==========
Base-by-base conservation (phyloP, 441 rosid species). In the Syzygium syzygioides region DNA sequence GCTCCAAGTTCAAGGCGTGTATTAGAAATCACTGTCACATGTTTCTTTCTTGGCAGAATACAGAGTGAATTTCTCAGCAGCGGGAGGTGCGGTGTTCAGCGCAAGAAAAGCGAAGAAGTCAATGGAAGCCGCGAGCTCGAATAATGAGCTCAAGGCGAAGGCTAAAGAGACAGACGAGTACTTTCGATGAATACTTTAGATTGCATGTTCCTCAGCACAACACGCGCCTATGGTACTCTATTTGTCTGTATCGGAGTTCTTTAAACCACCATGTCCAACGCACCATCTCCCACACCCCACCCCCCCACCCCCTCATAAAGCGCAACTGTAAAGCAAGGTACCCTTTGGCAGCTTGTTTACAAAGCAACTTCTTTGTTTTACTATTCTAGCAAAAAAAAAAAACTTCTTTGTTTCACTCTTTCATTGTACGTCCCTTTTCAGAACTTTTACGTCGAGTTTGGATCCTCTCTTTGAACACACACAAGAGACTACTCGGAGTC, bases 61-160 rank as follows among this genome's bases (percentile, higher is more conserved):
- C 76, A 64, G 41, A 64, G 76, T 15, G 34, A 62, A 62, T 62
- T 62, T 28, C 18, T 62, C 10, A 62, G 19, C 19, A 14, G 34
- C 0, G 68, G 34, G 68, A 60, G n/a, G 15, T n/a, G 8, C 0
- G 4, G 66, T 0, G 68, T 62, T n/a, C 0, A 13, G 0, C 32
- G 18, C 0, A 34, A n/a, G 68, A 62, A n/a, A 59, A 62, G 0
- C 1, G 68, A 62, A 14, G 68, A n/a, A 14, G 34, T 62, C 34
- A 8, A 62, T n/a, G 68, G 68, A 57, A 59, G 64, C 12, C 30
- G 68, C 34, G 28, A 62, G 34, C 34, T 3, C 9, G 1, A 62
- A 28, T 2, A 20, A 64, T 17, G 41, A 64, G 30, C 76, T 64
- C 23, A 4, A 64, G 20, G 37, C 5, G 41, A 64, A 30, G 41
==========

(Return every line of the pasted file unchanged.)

Base-by-base conservation (phyloP, 441 rosid species). In the Syzygium syzygioides region DNA sequence GCTCCAAGTTCAAGGCGTGTATTAGAAATCACTGTCACATGTTTCTTTCTTGGCAGAATACAGAGTGAATTTCTCAGCAGCGGGAGGTGCGGTGTTCAGCGCAAGAAAAGCGAAGAAGTCAATGGAAGCCGCGAGCTCGAATAATGAGCTCAAGGCGAAGGCTAAAGAGACAGACGAGTACTTTCGATGAATACTTTAGATTGCATGTTCCTCAGCACAACACGCGCCTATGGTACTCTATTTGTCTGTATCGGAGTTCTTTAAACCACCATGTCCAACGCACCATCTCCCACACCCCACCCCCCCACCCCCTCATAAAGCGCAACTGTAAAGCAAGGTACCCTTTGGCAGCTTGTTTACAAAGCAACTTCTTTGTTTTACTATTCTAGCAAAAAAAAAAAACTTCTTTGTTTCACTCTTTCATTGTACGTCCCTTTTCAGAACTTTTACGTCGAGTTTGGATCCTCTCTTTGAACACACACAAGAGACTACTCGGAGTC, bases 61-160 rank as follows among this genome's bases (percentile, higher is more conserved):
- C 76, A 64, G 41, A 64, G 76, T 15, G 34, A 62, A 62, T 62
- T 62, T 28, C 18, T 62, C 10, A 62, G 19, C 19, A 14, G 34
- C 0, G 68, G 34, G 68, A 60, G n/a, G 15, T n/a, G 8, C 0
- G 4, G 66, T 0, G 68, T 62, T n/a, C 0, A 13, G 0, C 32
- G 18, C 0, A 34, A n/a, G 68, A 62, A n/a, A 59, A 62, G 0
- C 1, G 68, A 62, A 14, G 68, A n/a, A 14, G 34, T 62, C 34
- A 8, A 62, T n/a, G 68, G 68, A 57, A 59, G 64, C 12, C 30
- G 68, C 34, G 28, A 62, G 34, C 34, T 3, C 9, G 1, A 62
- A 28, T 2, A 20, A 64, T 17, G 41, A 64, G 30, C 76, T 64
- C 23, A 4, A 64, G 20, G 37, C 5, G 41, A 64, A 30, G 41